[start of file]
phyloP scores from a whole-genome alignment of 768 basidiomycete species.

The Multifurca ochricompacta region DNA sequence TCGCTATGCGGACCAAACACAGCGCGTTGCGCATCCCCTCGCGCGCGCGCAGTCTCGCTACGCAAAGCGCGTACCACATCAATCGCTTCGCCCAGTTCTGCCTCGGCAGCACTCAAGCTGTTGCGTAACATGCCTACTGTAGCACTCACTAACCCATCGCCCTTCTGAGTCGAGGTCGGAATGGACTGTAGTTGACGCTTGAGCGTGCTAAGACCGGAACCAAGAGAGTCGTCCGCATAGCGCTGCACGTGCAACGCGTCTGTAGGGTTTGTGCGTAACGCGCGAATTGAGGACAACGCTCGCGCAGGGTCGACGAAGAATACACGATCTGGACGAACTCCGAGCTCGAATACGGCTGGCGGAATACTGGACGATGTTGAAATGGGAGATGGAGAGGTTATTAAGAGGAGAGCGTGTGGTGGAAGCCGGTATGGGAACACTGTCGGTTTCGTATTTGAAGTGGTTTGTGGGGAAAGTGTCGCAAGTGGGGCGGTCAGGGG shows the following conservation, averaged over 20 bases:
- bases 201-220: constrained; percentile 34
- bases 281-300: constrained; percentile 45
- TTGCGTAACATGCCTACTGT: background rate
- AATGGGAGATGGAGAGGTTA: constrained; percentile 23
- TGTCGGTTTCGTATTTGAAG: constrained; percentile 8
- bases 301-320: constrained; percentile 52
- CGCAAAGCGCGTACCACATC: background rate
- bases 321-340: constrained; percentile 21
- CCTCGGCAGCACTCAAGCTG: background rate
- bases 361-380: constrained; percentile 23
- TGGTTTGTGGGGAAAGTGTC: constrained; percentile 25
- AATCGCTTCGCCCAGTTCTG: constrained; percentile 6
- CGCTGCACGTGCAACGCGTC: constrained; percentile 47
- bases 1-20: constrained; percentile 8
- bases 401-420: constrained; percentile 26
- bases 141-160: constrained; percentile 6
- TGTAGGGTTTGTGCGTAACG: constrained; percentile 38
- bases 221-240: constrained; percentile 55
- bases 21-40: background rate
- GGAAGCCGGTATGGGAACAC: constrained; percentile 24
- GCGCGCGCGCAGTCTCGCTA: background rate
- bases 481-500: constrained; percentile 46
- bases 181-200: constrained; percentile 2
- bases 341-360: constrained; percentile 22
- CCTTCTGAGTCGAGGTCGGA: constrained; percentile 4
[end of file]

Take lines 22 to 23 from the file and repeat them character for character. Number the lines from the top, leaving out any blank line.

- GGAAGCCGGTATGGGAACAC: constrained; percentile 24
- GCGCGCGCGCAGTCTCGCTA: background rate